This one day conference in July 2019 seeks to bring together academic and practitioner perspectives to examine potential avenues for reform and improvement. If you would like to attend this event, please register online here.

The confirmed speakers for the conference are: 

Anthony Edwards: “Contemporary issues with disclosure in the police station.”

Anthony is a criminal defence solicitor who specialises in Corruption, Fraud and Major Crime. He is widely acknowledged as one of the leading authorities on Police Station law and he has published widely in the areas of criminal procedure.

Dr. Abenaa Owusu-Bempah: “Reconsidering defence disclosure.”

Dr. Owusu-Bempah is an Assistant Professor of Law at the London School of Economics. Her research interests focus on criminal procedure and fair trial rights. Her recent book, Defendant Participation in the Criminal Process, examines how the disclosure provisions of the CrimPR compel the defendant to actively participate in their own criminal trial. The book examines how the adversarial criminal process can be effected by essentially non-adversarial provisions.

Dr. Hannah Quirk: “ Uncovering disclosure errors: Appeals and the CCRC.”

Dr. Quirk is a reader in Criminal Law at Kings College London. Her research interests lie in wrongful convictions and sentences. She has published extensively on the erosion of the Right to Silence and wrongful convictions.

Please see our event page for further details or click here to sign up now.

Catherine Easton (editor of the European Journal of Current Legal Issues) has been commissioned a Special Edition of the journal, which will focus on the papers presented at the seminar. This proposal has been accepted and the edition will be published in the winter of 2019.

The disclosure crisis: A suspect and practitioner perspective

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On Wednesday 5 December 2018 UWE Bristol hosted the first annual Criminal Justice Research Unit lecture on the topic “The disclosure crisis: A suspect and practitioner perspective.” The event was organised and chaired by Dr Tom Smith and Dr Ed Johnston and funded by the Centre for Applied Legal Research.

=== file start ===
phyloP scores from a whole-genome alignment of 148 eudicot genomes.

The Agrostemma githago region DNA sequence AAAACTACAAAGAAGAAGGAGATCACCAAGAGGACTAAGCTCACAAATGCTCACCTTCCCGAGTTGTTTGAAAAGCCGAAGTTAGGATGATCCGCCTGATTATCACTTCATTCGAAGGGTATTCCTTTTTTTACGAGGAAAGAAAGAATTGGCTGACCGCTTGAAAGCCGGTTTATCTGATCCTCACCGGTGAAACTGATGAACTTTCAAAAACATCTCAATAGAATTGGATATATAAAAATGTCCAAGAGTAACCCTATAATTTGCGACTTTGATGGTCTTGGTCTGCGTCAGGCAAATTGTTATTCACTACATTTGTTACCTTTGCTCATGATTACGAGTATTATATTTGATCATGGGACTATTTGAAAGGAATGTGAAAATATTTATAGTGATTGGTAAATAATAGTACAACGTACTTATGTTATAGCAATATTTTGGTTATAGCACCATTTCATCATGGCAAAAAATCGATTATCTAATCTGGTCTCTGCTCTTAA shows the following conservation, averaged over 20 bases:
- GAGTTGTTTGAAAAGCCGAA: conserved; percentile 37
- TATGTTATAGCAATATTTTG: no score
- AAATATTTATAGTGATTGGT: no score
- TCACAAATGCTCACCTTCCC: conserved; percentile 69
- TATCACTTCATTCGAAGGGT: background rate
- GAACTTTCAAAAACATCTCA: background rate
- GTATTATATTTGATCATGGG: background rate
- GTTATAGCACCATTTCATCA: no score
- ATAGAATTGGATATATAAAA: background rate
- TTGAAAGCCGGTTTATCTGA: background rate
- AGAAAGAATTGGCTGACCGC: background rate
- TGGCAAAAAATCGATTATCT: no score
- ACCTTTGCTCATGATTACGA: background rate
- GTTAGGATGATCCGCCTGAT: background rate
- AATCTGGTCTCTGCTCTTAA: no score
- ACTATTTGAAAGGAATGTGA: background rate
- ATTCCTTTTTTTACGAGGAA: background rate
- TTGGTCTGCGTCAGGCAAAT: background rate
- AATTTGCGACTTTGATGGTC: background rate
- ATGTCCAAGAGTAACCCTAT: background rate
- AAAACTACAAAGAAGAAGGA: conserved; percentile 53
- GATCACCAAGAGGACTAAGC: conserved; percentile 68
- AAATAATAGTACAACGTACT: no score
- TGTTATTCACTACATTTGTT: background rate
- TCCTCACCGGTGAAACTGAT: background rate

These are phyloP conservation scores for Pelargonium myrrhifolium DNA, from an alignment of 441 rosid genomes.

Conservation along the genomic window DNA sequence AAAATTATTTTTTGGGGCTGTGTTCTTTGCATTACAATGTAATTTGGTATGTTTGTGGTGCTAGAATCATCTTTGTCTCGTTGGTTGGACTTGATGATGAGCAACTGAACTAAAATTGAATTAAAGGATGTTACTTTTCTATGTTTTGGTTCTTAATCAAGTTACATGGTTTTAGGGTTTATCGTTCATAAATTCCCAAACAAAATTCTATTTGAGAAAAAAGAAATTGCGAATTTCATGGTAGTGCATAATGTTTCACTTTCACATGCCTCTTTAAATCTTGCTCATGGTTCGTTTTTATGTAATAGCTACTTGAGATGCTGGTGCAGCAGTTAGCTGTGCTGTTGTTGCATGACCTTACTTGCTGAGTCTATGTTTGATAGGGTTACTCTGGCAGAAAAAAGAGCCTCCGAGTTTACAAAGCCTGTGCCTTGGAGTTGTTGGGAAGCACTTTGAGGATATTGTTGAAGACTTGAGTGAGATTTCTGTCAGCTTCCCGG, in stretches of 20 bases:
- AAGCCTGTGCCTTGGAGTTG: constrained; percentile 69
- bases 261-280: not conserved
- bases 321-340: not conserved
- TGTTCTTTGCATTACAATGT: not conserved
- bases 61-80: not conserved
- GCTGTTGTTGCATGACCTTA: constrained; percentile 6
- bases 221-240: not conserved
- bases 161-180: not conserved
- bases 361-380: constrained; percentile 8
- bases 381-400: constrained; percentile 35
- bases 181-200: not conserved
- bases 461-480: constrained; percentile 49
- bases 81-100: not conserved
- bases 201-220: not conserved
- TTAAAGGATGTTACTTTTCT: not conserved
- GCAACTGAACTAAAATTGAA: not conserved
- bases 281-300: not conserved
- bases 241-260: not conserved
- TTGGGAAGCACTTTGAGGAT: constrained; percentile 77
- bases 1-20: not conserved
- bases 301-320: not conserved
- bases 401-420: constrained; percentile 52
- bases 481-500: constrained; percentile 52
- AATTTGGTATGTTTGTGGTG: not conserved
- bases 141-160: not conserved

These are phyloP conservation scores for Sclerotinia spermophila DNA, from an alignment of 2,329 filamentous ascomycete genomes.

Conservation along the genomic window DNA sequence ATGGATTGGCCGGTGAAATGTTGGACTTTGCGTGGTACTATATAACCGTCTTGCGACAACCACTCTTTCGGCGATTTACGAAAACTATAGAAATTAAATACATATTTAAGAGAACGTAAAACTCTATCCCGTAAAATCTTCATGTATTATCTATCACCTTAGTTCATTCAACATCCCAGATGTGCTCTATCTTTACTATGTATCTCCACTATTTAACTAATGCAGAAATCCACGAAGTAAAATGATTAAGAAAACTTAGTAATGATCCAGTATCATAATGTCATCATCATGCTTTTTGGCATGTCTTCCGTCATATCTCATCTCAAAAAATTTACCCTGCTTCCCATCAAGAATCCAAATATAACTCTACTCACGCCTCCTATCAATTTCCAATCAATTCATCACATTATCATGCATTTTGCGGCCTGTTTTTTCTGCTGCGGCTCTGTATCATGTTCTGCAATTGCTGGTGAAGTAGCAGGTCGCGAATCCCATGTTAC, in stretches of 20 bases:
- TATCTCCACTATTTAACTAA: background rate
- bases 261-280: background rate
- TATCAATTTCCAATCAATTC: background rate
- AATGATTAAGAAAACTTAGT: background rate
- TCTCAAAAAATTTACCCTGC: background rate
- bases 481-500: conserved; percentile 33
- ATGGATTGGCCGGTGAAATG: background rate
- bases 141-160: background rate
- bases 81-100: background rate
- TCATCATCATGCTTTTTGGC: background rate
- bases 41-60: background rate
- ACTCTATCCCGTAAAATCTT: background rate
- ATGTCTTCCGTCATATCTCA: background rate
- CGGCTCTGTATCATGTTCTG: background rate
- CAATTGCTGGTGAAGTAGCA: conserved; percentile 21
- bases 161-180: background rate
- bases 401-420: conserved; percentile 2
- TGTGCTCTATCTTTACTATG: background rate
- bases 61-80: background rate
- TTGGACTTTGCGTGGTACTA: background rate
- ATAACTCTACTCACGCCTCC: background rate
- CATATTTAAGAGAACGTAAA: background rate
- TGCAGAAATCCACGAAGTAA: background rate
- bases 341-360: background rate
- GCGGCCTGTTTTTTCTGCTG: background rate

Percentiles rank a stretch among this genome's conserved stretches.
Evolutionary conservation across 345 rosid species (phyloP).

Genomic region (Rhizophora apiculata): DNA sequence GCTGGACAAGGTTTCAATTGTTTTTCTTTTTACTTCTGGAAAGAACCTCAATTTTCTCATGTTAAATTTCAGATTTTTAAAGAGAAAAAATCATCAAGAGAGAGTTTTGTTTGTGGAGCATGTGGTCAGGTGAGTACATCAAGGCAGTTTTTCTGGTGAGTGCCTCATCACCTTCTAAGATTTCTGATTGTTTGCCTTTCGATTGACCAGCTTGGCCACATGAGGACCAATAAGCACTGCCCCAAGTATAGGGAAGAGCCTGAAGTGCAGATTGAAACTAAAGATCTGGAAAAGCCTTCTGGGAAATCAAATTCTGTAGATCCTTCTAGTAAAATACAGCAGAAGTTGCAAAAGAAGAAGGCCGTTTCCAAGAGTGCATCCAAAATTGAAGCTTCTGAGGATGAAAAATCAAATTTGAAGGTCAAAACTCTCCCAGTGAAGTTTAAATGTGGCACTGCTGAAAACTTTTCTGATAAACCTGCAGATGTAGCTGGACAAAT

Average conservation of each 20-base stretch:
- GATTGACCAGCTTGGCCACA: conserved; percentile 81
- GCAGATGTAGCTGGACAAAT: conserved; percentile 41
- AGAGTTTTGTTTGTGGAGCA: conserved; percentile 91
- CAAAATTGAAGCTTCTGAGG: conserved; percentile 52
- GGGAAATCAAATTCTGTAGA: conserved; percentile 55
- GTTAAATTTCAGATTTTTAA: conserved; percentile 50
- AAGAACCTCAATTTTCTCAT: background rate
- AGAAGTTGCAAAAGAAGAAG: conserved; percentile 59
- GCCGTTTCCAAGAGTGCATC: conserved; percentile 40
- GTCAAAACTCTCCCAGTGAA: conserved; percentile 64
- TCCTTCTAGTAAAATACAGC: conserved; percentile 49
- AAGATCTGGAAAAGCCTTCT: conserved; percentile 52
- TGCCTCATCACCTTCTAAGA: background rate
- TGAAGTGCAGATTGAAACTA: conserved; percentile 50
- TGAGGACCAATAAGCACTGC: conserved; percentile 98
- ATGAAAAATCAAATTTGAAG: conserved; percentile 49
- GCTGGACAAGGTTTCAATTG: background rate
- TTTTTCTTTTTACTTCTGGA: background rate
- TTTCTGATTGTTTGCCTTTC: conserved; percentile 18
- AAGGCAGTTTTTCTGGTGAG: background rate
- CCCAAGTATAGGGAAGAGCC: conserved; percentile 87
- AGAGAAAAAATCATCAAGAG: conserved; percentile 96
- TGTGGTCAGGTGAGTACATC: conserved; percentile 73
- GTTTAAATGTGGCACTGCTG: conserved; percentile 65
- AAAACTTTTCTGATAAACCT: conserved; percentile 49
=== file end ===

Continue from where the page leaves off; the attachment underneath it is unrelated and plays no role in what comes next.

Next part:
Roughly a year ago today our first speaker Liam saw accusations of rape dismissed after the police failed to disclose crucial evidence which fundamentally undermined the claims made against him. Liam gave us a very a personal account of his experiences with the criminal justice system. Jerry Hayes and Anthony Edwards each provided varied and valuable professional perspectives on the problem of disclosure. We hope that this lecture will help to promote meaningful and long term change in this area as well as furthering our goal here at UWE Bristol of research that shapes the future of organisations.

The lecture has been recorded and is available to watch online as a video, or to listen to as a podcast:

View Full video

Listen to Podcast

 

 

Liam Allan

Liam Allan is a criminology and criminal psychology graduate who was charged with rape in 2015 and spent two years on bail before his case collapsed owing to failures with the disclosure regime. Liam gave us a very personal insight into his experience and the trauma of accusation, from the moment he was arrested until the case was dropped. Liam described being made to feel that he was “guilty until proven innocent”. Liam arrived at the Crown Court charged with 13 counts of rape; days into his trial, it emerged that the police had 60,000 non-disclosed text messages containing vital information which led to the collapse of the case against him. Following these events, there was huge media interest and public outcry. Subsequently, 600 cases were dropped, 6 of which were rape cases. Since that time, Liam has continued his studies and founded the Innovation of Justice campaign, which seeks to unite organisations, lawyers and barristers, individually seeking to improve different aspects of the criminal justice system.

 

 

Jerry Hayes

Jerry was the prosecution barrister for Liam’s trial, and played a fundamental role in the discovery of the non-disclosed evidence. Jerry described some of the fundamental issues with the criminal justice system, in particular in relation to sexual offences. He argued that many members of a jury jump to conclusions in a “no smoke without fire” reaction to rape cases (something Liam suggested he had previously done, prior to his accusation). Jerry emphasised the importance of remembering that people are complainants, not victims, until a conviction or a plea of guilty. Jerry described in detail how and why the system very nearly failed Liam Allan – who would have served up to 12 years in prison and been on the Sexual Offenders Register for life. He suggested that the evidence that was withheld had been deemed “too personal” to be revealed and not relevant to the case. Yet, he argued, it was not only capable of undermining the prosecution case; it made it absolutely clear that Liam Allan could not be guilty. Jerry described Liam’s case as the worst he had seen in 41 years of practice.

 

Anthony Edwards